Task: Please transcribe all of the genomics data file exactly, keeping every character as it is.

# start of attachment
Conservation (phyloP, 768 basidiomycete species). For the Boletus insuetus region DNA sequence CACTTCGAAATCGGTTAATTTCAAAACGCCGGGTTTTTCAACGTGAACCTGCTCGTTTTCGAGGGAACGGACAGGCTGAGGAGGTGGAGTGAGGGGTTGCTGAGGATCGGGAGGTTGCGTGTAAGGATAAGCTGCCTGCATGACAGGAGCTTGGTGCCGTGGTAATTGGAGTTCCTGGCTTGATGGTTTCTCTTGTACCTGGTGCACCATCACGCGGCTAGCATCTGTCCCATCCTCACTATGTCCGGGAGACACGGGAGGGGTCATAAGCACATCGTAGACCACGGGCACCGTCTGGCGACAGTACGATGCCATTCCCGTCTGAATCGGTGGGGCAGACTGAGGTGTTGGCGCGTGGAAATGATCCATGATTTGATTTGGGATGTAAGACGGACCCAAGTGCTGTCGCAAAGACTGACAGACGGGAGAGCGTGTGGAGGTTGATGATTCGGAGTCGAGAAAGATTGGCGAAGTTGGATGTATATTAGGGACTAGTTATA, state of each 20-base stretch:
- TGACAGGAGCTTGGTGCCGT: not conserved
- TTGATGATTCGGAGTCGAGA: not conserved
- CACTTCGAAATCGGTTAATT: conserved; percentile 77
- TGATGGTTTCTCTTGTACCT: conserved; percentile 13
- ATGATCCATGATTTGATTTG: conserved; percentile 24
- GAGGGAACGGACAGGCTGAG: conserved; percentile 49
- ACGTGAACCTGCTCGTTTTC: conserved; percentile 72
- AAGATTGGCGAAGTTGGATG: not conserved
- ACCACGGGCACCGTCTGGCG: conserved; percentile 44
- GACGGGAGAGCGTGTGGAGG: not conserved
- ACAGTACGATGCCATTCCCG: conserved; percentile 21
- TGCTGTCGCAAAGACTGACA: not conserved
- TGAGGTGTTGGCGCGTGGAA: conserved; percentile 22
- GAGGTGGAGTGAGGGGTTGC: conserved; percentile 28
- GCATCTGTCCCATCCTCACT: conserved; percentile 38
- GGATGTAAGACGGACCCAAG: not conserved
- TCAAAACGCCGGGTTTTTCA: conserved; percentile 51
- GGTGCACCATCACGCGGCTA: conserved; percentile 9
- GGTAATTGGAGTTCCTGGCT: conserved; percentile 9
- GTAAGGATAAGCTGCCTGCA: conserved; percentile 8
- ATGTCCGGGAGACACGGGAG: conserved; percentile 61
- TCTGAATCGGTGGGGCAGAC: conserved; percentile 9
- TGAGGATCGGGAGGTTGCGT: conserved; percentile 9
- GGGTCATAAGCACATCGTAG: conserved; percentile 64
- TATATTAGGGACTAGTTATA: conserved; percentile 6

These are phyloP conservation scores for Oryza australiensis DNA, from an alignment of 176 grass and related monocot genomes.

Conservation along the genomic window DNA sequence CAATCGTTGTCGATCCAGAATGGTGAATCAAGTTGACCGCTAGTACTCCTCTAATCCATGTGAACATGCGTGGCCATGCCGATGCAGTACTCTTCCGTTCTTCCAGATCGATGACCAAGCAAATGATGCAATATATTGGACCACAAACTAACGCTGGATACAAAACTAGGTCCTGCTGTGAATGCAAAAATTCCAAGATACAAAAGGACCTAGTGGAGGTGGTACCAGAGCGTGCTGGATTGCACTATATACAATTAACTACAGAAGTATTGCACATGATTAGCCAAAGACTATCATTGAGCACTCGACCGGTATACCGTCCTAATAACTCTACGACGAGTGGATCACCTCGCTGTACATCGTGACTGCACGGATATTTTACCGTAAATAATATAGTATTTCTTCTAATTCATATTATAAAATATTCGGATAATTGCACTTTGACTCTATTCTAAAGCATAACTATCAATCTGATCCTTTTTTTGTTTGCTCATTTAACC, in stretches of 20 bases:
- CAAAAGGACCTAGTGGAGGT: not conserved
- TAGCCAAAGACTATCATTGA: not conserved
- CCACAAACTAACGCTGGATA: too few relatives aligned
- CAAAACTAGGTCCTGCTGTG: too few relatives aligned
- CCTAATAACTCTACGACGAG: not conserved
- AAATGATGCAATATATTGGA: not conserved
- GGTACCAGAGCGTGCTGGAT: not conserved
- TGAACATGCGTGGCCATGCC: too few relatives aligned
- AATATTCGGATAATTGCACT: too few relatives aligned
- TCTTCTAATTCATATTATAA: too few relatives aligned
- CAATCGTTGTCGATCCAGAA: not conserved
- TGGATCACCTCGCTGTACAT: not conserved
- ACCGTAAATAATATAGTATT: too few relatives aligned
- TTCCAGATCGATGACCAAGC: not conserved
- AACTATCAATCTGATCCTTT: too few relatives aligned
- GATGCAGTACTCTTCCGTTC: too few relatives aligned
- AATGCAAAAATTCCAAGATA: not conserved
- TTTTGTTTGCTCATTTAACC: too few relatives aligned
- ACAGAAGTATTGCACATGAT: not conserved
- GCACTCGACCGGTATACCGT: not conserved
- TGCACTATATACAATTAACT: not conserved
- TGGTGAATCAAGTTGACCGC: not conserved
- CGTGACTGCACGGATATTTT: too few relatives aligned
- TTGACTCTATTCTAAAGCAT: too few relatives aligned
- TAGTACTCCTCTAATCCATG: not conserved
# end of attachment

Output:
Conservation (phyloP, 768 basidiomycete species). For the Boletus insuetus region DNA sequence CACTTCGAAATCGGTTAATTTCAAAACGCCGGGTTTTTCAACGTGAACCTGCTCGTTTTCGAGGGAACGGACAGGCTGAGGAGGTGGAGTGAGGGGTTGCTGAGGATCGGGAGGTTGCGTGTAAGGATAAGCTGCCTGCATGACAGGAGCTTGGTGCCGTGGTAATTGGAGTTCCTGGCTTGATGGTTTCTCTTGTACCTGGTGCACCATCACGCGGCTAGCATCTGTCCCATCCTCACTATGTCCGGGAGACACGGGAGGGGTCATAAGCACATCGTAGACCACGGGCACCGTCTGGCGACAGTACGATGCCATTCCCGTCTGAATCGGTGGGGCAGACTGAGGTGTTGGCGCGTGGAAATGATCCATGATTTGATTTGGGATGTAAGACGGACCCAAGTGCTGTCGCAAAGACTGACAGACGGGAGAGCGTGTGGAGGTTGATGATTCGGAGTCGAGAAAGATTGGCGAAGTTGGATGTATATTAGGGACTAGTTATA, state of each 20-base stretch:
- TGACAGGAGCTTGGTGCCGT: not conserved
- TTGATGATTCGGAGTCGAGA: not conserved
- CACTTCGAAATCGGTTAATT: conserved; percentile 77
- TGATGGTTTCTCTTGTACCT: conserved; percentile 13
- ATGATCCATGATTTGATTTG: conserved; percentile 24
- GAGGGAACGGACAGGCTGAG: conserved; percentile 49
- ACGTGAACCTGCTCGTTTTC: conserved; percentile 72
- AAGATTGGCGAAGTTGGATG: not conserved
- ACCACGGGCACCGTCTGGCG: conserved; percentile 44
- GACGGGAGAGCGTGTGGAGG: not conserved
- ACAGTACGATGCCATTCCCG: conserved; percentile 21
- TGCTGTCGCAAAGACTGACA: not conserved
- TGAGGTGTTGGCGCGTGGAA: conserved; percentile 22
- GAGGTGGAGTGAGGGGTTGC: conserved; percentile 28
- GCATCTGTCCCATCCTCACT: conserved; percentile 38
- GGATGTAAGACGGACCCAAG: not conserved
- TCAAAACGCCGGGTTTTTCA: conserved; percentile 51
- GGTGCACCATCACGCGGCTA: conserved; percentile 9
- GGTAATTGGAGTTCCTGGCT: conserved; percentile 9
- GTAAGGATAAGCTGCCTGCA: conserved; percentile 8
- ATGTCCGGGAGACACGGGAG: conserved; percentile 61
- TCTGAATCGGTGGGGCAGAC: conserved; percentile 9
- TGAGGATCGGGAGGTTGCGT: conserved; percentile 9
- GGGTCATAAGCACATCGTAG: conserved; percentile 64
- TATATTAGGGACTAGTTATA: conserved; percentile 6

These are phyloP conservation scores for Oryza australiensis DNA, from an alignment of 176 grass and related monocot genomes.

Conservation along the genomic window DNA sequence CAATCGTTGTCGATCCAGAATGGTGAATCAAGTTGACCGCTAGTACTCCTCTAATCCATGTGAACATGCGTGGCCATGCCGATGCAGTACTCTTCCGTTCTTCCAGATCGATGACCAAGCAAATGATGCAATATATTGGACCACAAACTAACGCTGGATACAAAACTAGGTCCTGCTGTGAATGCAAAAATTCCAAGATACAAAAGGACCTAGTGGAGGTGGTACCAGAGCGTGCTGGATTGCACTATATACAATTAACTACAGAAGTATTGCACATGATTAGCCAAAGACTATCATTGAGCACTCGACCGGTATACCGTCCTAATAACTCTACGACGAGTGGATCACCTCGCTGTACATCGTGACTGCACGGATATTTTACCGTAAATAATATAGTATTTCTTCTAATTCATATTATAAAATATTCGGATAATTGCACTTTGACTCTATTCTAAAGCATAACTATCAATCTGATCCTTTTTTTGTTTGCTCATTTAACC, in stretches of 20 bases:
- CAAAAGGACCTAGTGGAGGT: not conserved
- TAGCCAAAGACTATCATTGA: not conserved
- CCACAAACTAACGCTGGATA: too few relatives aligned
- CAAAACTAGGTCCTGCTGTG: too few relatives aligned
- CCTAATAACTCTACGACGAG: not conserved
- AAATGATGCAATATATTGGA: not conserved
- GGTACCAGAGCGTGCTGGAT: not conserved
- TGAACATGCGTGGCCATGCC: too few relatives aligned
- AATATTCGGATAATTGCACT: too few relatives aligned
- TCTTCTAATTCATATTATAA: too few relatives aligned
- CAATCGTTGTCGATCCAGAA: not conserved
- TGGATCACCTCGCTGTACAT: not conserved
- ACCGTAAATAATATAGTATT: too few relatives aligned
- TTCCAGATCGATGACCAAGC: not conserved
- AACTATCAATCTGATCCTTT: too few relatives aligned
- GATGCAGTACTCTTCCGTTC: too few relatives aligned
- AATGCAAAAATTCCAAGATA: not conserved
- TTTTGTTTGCTCATTTAACC: too few relatives aligned
- ACAGAAGTATTGCACATGAT: not conserved
- GCACTCGACCGGTATACCGT: not conserved
- TGCACTATATACAATTAACT: not conserved
- TGGTGAATCAAGTTGACCGC: not conserved
- CGTGACTGCACGGATATTTT: too few relatives aligned
- TTGACTCTATTCTAAAGCAT: too few relatives aligned
- TAGTACTCCTCTAATCCATG: not conserved